Investing: Patience Needed

If you are a parent, it is likely that you have told your children that “patience is a virtue.” It is quite possible that you have reminded yourself of the merits to practice the art of patience when you are with your children as well. Patience, however, is also advantageous in many other situations. If you are an investor, patience can truly be a virtue. It can help you take advantage of opportunities that impatient investors may throw your way. It can also help minimize the costs associated with your portfolio, as holding on to stocks for longer periods, helps to minimize your tax burden and limit the frictional costs associated with investing. For those who are unfamiliar with the term, frictional costs refer to:

The costs associated with a trade such as part of the actual cost of the shares, broker commissions, exchange fees and the tax liability on any earnings. They can also include opportunity costs in terms of the research time spent identifying the security being purchased.

In the third edition of Robert Hagstrom’s book The Warren Buffett Way, Mr. Hagstrom added a chapter on the importance of patience in investing. In an interview on John Mihaljevic’s Value Investing Podcast, Mr. Hagstrom shared the results of some research related to the returns associated with various stock holding periods. The focus of the research was to determine, on average, how many stocks in the S&P 500 Index might double over a given time period. In looking at stock returns over the last 42-43 years, Mr. Hagstrom found the following: On average only 1.9% of the stocks in the S&P 500 (or eight-to-nine stocks) doubled over a 12-month period. Using rolling three-year periods, the study concluded that only 15%-16% (about 80 stocks) doubled in value. If the rolling time frame was extended to five years, then approximately 30% (or 150 equities) doubled.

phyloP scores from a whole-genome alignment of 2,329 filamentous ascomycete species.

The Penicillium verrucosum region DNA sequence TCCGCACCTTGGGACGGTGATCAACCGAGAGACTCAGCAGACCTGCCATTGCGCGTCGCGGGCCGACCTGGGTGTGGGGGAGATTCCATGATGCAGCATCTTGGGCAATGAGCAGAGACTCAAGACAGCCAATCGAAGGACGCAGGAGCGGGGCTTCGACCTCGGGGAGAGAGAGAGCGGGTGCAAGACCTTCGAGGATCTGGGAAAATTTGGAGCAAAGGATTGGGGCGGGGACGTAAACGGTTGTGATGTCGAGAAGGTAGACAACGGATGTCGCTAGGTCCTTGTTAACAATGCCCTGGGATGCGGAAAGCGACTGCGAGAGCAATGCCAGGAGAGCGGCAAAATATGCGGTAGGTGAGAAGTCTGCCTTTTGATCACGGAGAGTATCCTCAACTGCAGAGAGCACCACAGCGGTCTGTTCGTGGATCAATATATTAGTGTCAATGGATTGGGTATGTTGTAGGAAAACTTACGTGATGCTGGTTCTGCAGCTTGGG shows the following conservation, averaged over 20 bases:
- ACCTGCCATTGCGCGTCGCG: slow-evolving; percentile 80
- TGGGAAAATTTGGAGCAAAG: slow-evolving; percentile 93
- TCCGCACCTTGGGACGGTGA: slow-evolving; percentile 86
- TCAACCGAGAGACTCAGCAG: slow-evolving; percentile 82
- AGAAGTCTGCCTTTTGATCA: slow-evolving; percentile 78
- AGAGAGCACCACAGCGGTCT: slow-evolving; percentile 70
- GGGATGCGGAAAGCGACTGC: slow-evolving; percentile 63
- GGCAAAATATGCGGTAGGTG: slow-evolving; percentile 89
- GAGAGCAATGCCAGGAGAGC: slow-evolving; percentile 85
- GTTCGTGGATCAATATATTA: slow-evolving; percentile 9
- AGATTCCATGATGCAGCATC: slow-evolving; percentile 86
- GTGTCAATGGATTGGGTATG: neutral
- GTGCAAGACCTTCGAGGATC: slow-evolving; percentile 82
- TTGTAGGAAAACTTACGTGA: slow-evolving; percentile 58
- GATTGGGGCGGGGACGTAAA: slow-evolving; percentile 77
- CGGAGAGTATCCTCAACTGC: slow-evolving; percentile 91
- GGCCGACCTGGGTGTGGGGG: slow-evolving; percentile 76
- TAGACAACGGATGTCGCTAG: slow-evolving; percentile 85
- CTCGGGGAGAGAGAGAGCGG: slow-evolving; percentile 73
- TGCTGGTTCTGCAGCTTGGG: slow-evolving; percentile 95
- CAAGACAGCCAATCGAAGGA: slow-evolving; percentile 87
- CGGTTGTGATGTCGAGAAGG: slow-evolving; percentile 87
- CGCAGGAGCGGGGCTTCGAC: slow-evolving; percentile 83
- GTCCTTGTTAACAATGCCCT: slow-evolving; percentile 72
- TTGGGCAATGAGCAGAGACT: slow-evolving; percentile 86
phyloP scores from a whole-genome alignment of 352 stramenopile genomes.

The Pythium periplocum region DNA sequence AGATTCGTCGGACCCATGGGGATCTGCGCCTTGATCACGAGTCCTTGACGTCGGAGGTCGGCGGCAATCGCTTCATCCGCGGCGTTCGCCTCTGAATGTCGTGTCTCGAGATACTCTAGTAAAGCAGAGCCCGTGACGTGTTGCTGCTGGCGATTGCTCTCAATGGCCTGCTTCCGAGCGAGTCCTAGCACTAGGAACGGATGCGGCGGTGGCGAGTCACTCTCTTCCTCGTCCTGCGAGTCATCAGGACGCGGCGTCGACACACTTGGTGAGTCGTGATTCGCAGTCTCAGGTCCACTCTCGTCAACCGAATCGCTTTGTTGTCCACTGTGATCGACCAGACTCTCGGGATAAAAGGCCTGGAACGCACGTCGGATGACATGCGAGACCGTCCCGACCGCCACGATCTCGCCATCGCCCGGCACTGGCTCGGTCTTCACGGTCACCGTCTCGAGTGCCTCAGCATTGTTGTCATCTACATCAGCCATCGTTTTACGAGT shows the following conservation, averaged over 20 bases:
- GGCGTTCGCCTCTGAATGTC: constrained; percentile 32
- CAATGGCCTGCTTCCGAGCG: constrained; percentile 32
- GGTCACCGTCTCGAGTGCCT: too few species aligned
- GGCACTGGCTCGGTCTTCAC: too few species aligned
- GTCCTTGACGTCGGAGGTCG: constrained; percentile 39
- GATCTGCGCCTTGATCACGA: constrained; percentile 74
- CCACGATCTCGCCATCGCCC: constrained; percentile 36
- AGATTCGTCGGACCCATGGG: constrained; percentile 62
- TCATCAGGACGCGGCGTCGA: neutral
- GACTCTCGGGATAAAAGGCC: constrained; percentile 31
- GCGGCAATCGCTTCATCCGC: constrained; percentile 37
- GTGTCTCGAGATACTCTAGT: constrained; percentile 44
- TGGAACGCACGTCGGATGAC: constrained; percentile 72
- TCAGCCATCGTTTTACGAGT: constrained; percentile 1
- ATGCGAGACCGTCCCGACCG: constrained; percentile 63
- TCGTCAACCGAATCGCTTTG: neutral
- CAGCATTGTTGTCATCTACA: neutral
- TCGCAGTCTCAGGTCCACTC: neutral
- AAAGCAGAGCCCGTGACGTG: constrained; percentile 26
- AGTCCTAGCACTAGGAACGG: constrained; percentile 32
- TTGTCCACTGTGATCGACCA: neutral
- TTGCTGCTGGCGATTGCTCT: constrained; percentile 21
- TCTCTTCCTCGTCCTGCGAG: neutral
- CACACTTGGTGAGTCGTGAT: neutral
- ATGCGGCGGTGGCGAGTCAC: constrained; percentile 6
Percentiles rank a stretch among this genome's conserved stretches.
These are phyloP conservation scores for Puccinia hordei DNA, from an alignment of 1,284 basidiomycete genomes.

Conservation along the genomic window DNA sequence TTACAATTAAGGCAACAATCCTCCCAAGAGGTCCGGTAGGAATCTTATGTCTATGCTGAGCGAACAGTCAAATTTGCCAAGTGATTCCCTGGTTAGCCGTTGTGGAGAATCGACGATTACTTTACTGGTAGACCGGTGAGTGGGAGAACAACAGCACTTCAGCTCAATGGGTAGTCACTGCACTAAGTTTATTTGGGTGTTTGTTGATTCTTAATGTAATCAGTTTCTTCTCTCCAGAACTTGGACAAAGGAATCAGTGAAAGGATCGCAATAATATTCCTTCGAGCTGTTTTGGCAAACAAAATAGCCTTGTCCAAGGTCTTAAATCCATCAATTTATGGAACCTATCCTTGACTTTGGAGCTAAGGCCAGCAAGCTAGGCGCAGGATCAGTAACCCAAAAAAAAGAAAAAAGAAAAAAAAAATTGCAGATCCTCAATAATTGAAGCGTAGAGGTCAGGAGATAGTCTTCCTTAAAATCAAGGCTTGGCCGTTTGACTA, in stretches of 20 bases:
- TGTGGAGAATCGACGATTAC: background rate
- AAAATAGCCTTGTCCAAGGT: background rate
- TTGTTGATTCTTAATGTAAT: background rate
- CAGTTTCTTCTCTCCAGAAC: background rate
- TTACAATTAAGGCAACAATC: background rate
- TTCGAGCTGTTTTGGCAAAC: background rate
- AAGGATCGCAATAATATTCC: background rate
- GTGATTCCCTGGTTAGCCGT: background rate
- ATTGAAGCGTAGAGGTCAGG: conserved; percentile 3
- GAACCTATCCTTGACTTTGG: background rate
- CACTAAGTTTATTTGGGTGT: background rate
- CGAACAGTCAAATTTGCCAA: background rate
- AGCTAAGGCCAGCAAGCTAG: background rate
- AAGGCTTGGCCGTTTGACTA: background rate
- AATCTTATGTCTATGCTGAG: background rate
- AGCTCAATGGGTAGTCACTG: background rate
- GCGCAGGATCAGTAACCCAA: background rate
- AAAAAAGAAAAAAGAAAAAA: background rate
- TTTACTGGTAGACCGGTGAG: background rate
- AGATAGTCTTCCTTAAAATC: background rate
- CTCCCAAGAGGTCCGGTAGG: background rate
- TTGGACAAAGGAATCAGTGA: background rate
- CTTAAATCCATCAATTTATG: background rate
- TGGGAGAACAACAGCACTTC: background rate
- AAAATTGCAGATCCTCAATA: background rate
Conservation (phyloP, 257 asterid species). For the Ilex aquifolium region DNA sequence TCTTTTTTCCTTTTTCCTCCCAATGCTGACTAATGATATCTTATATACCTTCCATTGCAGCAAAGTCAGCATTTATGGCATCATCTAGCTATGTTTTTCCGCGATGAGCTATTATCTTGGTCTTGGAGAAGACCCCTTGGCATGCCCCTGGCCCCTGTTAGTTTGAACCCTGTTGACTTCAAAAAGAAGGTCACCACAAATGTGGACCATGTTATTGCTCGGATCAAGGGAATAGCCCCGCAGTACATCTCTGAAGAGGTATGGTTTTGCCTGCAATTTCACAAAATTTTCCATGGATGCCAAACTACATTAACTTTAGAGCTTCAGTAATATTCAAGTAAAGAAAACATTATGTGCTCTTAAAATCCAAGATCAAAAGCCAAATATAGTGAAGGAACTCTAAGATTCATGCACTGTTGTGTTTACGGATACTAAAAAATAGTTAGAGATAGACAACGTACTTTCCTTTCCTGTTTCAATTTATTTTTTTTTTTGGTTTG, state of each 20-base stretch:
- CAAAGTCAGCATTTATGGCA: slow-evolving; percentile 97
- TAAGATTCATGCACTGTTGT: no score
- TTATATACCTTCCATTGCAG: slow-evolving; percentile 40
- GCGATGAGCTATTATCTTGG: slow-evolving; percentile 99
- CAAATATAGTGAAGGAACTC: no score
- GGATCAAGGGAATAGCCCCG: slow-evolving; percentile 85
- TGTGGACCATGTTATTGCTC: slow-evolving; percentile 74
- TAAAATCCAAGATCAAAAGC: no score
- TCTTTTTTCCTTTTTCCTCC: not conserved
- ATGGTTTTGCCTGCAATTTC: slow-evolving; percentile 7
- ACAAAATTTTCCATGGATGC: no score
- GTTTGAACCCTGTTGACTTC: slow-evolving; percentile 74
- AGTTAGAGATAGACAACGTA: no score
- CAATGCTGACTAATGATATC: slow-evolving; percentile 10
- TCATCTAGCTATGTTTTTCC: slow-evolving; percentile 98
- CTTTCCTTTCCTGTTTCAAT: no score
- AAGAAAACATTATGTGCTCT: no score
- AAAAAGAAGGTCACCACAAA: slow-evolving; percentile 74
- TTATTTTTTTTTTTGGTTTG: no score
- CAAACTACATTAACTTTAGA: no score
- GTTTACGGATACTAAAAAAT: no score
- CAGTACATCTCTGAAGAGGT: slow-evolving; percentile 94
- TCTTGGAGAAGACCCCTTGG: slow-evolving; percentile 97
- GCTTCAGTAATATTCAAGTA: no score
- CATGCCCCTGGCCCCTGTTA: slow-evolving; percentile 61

Five years might sound like a long time to wait for a stock to double. However, it really is not that long. That type of return also equates to a 14.9% annualized growth rate. Nearly every investor should be more than satisfied if she can earn 15% per year on her investments. The chart that appears below shows the performance of the S&P 500 over the last 45 years. It does not include dividends. Based on a starting value of 92.15 at the end of 1970, the S&P has generated annualized gains of 7.2%. If we include dividends, the total return would likely be around 9% per year. The 15% return investors can realize when a stock doubles over five years is double the gain of the S&P. In fact, based on our review of annual performance, the S&P 500 generated returns of more than 15% in only 16 of the 45 years (36%). Interestingly, the likelihood of the S&P rising 15% in a given year is only a little greater than the possibility of buying and holding a stock that doubles over a five-year period.

Performance of the S&P 500 from 1971-Present


While we profess that neither we nor anyone else can say with any degree of certainty what the market will do on a given day or over the short term in general, we remain committed to our view that over the long term, the market is likely to move higher.  Although the market’s volatility appears to have tempered a bit recently, it certainly must have spooked some investors. According to data from the Investment Company Institute (ICI), investors pulled nearly $32 billion out of domestic equity mutual funds from August through mid-October. It is important to not to let emotions such as fear and greed impact how you manage your portfolio. At our weekly investment committee meetings, we regularly discuss the market and its performance. However, we try not to let it cloud our judgment. Instead, we remain steadfast in applying our investment approach and process.